# Vertical asymptote

its asking me to find the value of p so that the function won't have a vertical asymptote:

g(x) = (3x + p) / (x^3 + 8)

however, i'm not sure how to figure that out...any help?

For what value of x is the vertical asymptote? What value should the numerator take there to get rid of it?

HallsofIvy
Homework Helper
Do you understand what a " vertical asymptote" IS and why a graph of this function might have one? Answering this will involve factoring the denominator.

after i factor the denominator though...where do i go from there?

rock.freak667
Homework Helper
What values of x would make the entire denominator be equal to zero??

..........................................

and hence make the function tend to infinity?

i know if i set x equal to 2 that the denominator will equal 0 but then the point is not to have a vertical asymptote so how do i find the value of p?

Dick
Homework Helper
If the numerator is zero at x=2, then you might not have a vertical asymptote.

symbolipoint
Homework Helper
Gold Member
If the numerator is zero at x=2, then you might not have a vertical asymptote.

WHAT?
Look at the denominator. If x=-2, then x^3 + 8 = 0. The denominator makes the function undefined at x=-2, so this is the vertical asymtote.

Dick
Homework Helper
WHAT?
Look at the denominator. If x=-2, then x^3 + 8 = 0. The denominator makes the function undefined at x=-2, so this is the vertical asymtote.

Sure. Sorry. x=-2. I was only looking at the OP's last post.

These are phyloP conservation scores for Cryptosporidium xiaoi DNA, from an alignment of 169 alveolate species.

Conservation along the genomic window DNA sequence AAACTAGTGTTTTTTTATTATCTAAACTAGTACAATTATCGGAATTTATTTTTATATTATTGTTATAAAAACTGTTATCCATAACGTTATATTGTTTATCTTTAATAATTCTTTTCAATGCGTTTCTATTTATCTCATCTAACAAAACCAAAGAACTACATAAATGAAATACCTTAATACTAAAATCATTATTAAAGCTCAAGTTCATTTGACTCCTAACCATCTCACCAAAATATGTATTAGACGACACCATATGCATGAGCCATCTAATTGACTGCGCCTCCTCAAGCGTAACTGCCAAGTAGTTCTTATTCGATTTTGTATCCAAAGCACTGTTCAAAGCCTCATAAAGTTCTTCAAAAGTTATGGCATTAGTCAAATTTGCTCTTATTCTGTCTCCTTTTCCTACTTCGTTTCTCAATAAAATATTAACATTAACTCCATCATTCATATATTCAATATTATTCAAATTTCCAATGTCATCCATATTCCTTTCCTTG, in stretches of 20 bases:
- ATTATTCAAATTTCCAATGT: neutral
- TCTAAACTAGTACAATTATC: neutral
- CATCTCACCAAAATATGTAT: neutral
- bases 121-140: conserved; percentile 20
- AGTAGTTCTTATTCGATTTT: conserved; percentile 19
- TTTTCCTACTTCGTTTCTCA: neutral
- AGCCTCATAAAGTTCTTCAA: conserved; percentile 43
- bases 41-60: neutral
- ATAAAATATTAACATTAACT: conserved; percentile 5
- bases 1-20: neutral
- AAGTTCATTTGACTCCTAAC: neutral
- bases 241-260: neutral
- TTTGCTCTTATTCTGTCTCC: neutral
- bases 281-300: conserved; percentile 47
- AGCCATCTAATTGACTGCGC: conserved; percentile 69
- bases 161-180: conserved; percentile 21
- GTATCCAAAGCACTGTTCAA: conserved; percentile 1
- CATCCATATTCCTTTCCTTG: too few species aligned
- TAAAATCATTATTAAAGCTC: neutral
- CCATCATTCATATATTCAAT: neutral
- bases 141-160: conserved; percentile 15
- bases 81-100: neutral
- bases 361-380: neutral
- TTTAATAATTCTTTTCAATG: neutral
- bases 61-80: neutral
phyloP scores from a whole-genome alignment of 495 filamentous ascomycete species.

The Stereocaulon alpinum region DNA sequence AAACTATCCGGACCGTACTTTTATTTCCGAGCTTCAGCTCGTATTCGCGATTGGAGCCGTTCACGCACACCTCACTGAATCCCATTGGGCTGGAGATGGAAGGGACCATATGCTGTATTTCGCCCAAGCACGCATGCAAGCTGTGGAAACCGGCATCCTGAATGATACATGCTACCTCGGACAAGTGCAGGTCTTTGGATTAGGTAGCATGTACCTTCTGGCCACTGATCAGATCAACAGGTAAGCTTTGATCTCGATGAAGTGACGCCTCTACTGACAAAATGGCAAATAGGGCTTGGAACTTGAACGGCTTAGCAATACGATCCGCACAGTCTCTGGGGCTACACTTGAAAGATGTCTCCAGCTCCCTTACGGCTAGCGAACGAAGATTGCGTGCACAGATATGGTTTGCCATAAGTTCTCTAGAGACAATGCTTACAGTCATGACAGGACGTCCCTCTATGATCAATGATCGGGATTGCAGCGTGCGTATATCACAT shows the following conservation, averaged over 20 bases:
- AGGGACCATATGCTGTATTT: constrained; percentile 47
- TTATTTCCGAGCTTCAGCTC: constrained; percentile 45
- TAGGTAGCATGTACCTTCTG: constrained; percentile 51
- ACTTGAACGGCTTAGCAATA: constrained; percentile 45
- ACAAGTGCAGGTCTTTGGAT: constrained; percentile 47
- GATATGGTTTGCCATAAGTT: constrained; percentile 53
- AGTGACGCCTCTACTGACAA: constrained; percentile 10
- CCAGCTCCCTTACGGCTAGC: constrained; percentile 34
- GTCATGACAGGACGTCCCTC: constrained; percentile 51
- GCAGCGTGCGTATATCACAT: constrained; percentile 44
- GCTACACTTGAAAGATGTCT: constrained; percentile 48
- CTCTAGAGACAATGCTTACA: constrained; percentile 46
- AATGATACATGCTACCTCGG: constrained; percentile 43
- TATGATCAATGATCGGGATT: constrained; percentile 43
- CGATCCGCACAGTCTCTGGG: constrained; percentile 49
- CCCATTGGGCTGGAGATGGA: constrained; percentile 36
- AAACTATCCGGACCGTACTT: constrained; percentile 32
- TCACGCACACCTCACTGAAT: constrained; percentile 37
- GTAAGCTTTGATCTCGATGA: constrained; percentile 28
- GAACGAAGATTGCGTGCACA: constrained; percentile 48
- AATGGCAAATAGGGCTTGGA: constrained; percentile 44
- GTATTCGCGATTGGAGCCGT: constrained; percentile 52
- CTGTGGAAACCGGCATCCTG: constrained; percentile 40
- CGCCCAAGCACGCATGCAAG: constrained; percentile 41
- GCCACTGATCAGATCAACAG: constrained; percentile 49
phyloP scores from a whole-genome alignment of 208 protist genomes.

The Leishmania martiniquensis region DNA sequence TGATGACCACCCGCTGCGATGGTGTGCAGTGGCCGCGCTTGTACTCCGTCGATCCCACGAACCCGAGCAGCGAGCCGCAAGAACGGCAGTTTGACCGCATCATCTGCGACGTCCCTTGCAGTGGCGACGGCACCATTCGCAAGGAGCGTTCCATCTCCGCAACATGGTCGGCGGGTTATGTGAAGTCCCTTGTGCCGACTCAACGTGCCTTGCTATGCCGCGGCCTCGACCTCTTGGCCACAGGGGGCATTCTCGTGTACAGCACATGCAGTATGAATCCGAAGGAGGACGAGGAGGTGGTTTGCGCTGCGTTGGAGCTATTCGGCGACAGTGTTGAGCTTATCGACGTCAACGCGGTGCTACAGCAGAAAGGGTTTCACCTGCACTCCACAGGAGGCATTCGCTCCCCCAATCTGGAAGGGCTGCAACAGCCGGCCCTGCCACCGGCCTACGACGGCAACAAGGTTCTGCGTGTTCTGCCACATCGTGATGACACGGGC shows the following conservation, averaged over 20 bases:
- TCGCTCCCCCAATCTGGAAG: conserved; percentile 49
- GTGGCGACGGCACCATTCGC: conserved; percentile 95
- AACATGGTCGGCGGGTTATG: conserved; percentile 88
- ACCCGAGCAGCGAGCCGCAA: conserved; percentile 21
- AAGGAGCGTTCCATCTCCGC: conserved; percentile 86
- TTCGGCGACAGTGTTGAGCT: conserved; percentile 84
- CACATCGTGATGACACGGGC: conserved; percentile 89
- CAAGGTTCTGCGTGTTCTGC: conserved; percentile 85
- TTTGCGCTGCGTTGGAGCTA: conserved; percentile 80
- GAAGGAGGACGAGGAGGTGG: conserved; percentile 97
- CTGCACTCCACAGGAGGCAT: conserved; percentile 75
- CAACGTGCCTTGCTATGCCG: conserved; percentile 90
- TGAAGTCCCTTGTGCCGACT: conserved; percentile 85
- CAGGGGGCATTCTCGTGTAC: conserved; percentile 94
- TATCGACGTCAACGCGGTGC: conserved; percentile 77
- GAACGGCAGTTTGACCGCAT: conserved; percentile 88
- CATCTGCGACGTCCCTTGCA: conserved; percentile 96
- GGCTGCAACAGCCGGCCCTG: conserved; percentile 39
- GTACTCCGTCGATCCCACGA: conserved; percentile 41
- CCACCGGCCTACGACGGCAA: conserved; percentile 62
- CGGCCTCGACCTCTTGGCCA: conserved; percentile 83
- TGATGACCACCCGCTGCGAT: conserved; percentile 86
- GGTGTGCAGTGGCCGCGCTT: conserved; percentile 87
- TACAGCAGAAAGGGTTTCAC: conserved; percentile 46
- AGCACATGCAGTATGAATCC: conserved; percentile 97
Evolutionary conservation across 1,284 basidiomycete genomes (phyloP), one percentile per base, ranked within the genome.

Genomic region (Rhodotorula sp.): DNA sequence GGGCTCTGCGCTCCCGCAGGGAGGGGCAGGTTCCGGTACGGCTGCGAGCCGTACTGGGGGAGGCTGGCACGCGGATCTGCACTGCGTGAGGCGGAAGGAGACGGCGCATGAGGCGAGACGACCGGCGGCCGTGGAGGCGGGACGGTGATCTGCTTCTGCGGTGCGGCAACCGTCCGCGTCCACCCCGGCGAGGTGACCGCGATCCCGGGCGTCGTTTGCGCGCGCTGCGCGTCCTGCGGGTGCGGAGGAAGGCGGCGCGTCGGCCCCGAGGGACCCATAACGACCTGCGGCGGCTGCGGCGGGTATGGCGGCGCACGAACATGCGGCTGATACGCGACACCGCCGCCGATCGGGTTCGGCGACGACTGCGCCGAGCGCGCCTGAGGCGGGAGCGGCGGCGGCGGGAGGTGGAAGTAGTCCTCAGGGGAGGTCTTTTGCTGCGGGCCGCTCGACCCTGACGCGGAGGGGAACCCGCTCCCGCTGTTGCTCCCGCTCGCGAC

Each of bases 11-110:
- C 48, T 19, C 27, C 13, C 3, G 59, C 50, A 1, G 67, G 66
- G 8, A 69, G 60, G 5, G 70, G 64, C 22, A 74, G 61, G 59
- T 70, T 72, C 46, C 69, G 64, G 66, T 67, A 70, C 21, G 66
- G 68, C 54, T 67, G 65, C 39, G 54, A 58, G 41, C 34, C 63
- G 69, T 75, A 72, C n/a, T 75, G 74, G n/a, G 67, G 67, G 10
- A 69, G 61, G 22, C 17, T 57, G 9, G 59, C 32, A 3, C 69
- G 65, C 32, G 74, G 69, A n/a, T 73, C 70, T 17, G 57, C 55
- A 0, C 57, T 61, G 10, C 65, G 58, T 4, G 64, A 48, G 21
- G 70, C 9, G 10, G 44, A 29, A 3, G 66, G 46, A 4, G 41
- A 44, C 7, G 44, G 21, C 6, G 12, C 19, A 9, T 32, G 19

HallsofIvy
Homework Helper
You still might not have a vertical asymptote at x= -2!

Yes, at x= -2, the denominator goes to 0. As long as the numerator has a non-zero value at x= -2, there is a vertical asymptote there. Now, what value of p will guarentee that x= -2 is NOT a vertical asymptote?

Say you had a number set 1-10. X can equal any of these numbers other than 5, how would you show that?

Hint: <,>

HallsofIvy
Homework Helper
Say you had a number set 1-10. X can equal any of these numbers other than 5, how would you show that?

Hint: <,>
Since the only possible vertical asymptote would be at x= -2, I have no idea what that has to do with this problem!

symbolipoint
Homework Helper
Gold Member
its asking me to find the value of p so that the function won't have a vertical asymptote:

g(x) = (3x + p) / (x^3 + 8)

however, i'm not sure how to figure that out...any help?

You want p to have a value? If p were to contain a factor of x^2 or higher power, then g(x) would have a slant asymtote; but that seems not exactly to be what you ask.

HallsofIvy - help us here maybe, since we seem to not be so advanced. What are we missing?

Dick
Homework Helper
You want p to have a value? If p were to contain a factor of x^2 or higher power, then g(x) would have a slant asymtote; but that seems not exactly to be what you ask.

HallsofIvy - help us here maybe, since we seem to not be so advanced. What are we missing?

p=(-6)?

HallsofIvy
At x= -2, the denominator, $x^3+ 2$ is equal to 0. Obviously, as I said above, as long as the numerator is not also 0, the value of the function goes to infinity as we approach x= -2: a vertical asymptote. The only way not to have a vertical asymptote is to make sure the numerator also goes to 0 at x= -2: that 3x+ p= 3(-2)+ p= -6+ p= 0 or p= 6. If p= 6, then
$$\frac{3x+ 6}{x^3+ 8}= \frac{3(x+ 2)}{(x+ 2)(x^2- 2x+ 4)}= \frac{3}{x^2- 2x+ 4}$$